Big Island Health Guide - A "How To" for Grid-Tie PV on the Big Island of Hawaii
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Big Island Health Talk A ‘How To’ for Grid-Tie PV on the Big Island of Hawaii

A ‘How To’ for Grid-Tie PV on the Big Island of Hawaii

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This site describes my experience in designing and installing a residential grid-tie PV system at my house (ele. 650ft) on the Kona side of the Big Island. Hopefully this site will help others down the same path. I was inspired to write this because at the current date (December 2006) there is a lot of information available on installing solar water heating, but almost nothing with sufficient detail to enable actually designing and installing a grid-tie PV system.

Why do this? It is the ‘green’ thing to do (reduced carbon footprint), and it is a step towards energy self sufficiency for the island. Or maybe it just appeals to my geek gene. My 2kW system cost about $10,500 including parts, shipping, labor, fees, taxes, and tax credits. The tax credits are substantial. The system is expandable to 3kW by adding extra panels. It is hard to predict the future cost of electricity or the future cost of money, however I expect this system to pay for it’s self in 10 years or less and have a life of more than 20 years


PV is short for Photo Voltaic and is a technology for generating electricity from sunlight.

Grid-tie, just means that the PV panels are connected to the electricity grid (using an inverter); this is sometimes also called distributed generation.

Net Metering is a billing plan; when the sun shines the PV panels generate electricity, the inverter turns DC (from the PV panels) to AC and the electricity meter runs backwards, during the remainder of the day the electricity meter runs forwards. The user pays for the Net change in the meter, plus a HELCO connection charge.

From the point of view of my house HELCO is acting like a giant rechargeable battery. But this is not what is actually happening, HELCO does not store electricity; rather it just generates less (and so burns less fossil fuel) when my house is generating. The effect is to reduce the carbon footprint of the house, if the net electricity usage is zero then the carbon footprint of the house is zero. (Not totally correct here on the Big Island; as the water company uses electricity to pump from its wells. So every time we flush we burn fossil fuel.)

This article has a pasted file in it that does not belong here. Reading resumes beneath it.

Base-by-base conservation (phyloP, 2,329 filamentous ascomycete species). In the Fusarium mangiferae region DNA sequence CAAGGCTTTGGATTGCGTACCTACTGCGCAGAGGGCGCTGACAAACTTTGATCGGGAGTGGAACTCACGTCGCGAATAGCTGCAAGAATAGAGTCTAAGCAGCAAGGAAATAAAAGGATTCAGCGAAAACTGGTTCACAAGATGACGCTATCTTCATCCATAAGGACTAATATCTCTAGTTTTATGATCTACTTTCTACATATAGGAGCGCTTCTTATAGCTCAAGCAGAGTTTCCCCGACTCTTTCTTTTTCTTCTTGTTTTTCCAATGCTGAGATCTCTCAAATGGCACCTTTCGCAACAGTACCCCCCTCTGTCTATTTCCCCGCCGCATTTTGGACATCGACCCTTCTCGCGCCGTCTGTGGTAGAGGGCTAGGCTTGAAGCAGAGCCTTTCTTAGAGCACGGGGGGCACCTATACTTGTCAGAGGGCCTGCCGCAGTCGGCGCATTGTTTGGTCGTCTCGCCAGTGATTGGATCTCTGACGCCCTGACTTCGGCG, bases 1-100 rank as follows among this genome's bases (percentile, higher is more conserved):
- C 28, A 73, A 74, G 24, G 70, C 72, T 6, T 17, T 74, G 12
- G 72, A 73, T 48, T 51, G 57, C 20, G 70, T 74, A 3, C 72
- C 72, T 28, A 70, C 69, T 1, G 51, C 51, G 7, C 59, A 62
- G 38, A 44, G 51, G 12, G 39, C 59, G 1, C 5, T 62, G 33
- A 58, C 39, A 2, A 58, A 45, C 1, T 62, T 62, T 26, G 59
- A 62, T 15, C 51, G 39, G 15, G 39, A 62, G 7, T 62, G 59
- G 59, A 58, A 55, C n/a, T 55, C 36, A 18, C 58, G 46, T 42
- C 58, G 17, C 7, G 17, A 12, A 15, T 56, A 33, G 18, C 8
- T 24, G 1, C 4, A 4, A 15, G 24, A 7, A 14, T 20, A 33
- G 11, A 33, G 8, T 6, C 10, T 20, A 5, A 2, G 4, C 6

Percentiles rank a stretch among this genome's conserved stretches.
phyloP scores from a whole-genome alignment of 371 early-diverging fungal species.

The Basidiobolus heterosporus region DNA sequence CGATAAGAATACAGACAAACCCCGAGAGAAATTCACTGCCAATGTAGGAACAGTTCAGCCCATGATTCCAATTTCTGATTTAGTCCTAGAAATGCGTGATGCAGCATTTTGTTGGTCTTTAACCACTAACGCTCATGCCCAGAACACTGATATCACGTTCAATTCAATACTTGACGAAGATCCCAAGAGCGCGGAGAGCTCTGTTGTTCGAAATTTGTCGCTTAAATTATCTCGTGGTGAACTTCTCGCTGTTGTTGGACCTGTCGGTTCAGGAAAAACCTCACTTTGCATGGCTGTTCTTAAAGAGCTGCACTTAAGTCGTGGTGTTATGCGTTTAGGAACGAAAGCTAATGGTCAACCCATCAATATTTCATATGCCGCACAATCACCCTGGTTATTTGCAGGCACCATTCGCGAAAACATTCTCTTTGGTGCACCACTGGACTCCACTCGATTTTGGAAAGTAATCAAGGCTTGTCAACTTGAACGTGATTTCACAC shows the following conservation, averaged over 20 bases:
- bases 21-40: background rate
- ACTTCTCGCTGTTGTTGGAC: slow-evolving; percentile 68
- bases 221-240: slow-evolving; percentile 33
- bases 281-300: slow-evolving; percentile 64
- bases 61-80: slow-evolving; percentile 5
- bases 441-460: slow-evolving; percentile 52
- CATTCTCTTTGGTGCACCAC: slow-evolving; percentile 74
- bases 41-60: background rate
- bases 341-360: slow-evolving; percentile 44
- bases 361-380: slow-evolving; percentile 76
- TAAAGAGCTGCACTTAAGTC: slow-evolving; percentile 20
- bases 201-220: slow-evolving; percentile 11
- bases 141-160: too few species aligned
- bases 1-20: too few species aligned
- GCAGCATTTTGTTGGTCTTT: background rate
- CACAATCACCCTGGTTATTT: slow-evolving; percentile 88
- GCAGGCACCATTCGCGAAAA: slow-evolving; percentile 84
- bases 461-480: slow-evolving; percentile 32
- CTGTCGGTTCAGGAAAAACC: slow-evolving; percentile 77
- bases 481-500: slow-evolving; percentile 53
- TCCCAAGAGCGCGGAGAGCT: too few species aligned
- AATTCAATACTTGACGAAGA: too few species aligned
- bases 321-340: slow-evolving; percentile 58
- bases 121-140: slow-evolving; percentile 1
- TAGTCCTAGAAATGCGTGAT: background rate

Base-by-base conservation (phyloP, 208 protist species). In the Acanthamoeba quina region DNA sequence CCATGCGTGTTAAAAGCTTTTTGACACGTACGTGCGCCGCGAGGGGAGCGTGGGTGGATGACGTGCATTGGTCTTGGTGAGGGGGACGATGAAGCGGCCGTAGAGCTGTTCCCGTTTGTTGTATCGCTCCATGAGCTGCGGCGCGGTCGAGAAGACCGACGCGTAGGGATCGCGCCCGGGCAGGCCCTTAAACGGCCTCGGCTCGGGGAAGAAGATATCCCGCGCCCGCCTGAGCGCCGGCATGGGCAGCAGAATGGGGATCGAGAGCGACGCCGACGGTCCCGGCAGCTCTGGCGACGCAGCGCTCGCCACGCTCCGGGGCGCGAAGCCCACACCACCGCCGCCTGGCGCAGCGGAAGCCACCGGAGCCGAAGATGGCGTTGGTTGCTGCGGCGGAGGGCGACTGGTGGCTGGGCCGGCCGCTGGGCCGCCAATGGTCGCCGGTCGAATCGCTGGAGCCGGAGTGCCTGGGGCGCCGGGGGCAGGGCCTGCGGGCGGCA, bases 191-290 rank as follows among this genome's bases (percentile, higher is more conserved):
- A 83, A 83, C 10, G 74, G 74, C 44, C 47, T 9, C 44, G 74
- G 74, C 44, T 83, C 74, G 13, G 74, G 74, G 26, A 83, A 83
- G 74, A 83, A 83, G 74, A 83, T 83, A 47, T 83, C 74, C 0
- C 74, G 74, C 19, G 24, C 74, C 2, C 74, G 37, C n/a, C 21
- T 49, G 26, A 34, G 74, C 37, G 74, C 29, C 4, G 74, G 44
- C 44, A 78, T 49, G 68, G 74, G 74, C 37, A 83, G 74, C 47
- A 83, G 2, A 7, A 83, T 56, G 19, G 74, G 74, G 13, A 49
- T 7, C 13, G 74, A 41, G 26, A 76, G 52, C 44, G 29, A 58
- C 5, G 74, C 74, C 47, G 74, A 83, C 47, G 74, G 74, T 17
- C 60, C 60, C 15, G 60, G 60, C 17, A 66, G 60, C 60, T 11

The carbon footprint of my house is approximately similar to that of my car. So a residential PV system is way more effective a reducing C02 emissions than a hybrid car, ethanol in gasoline, and possibly than bio-diesel. So add solar panels first.

The Net value of the electricity registered by the meter is averaged over the year, so the sunny and cloudy months average out. Too big a PV system and over a year I generate more electricity than I use, and I do not get paid for the extra. However the extra generated electricity is not wasted but added to the grid and somebody uses it—I just don't get financial compensation. HELCO is in effect buying electricity from me at the retail rate (up to a limit, my usage) – that is a deal. It is possible to wholesale electricity to HELCO but that is outside the scope of this document.

This is not a backup or off-grid electricity generation system. When HELCO has a power interruption, so will my house; even if it is a bright sunny day. The solution to this would be to add batteries like an off grid PV system; this adds a whole level of complexity that I chose not to look at.

HELCO must be able to disconnect the system in the event they are working on power lines in my area. So the system must include an easily accessible ‘AC Disconnect Switch’ located between the inverter and the breaker box.

I already have solar water heating; directly heating water with the sun is more efficient than having PV panel generate electricity which is then used heat the water electrically. The economic return for water heating is better using the more direct method.

PV Panels are connected in “strings”, a string is a set of panels connected in series. Multiple strings may be connected in parallel; each string must have the same number and type of panels. Inverters set minimum and maximum numbers of panels on a string. Inverters usually allow a maximum of 2 to 4 strings. Strings refer to the electrical connection between panels and not the physical layout; a string of six panels may be physically laid out on the roof as two rows three, three rows of two, one row of six, or I suppose in a circle with the surroundings painted to look like a flower.

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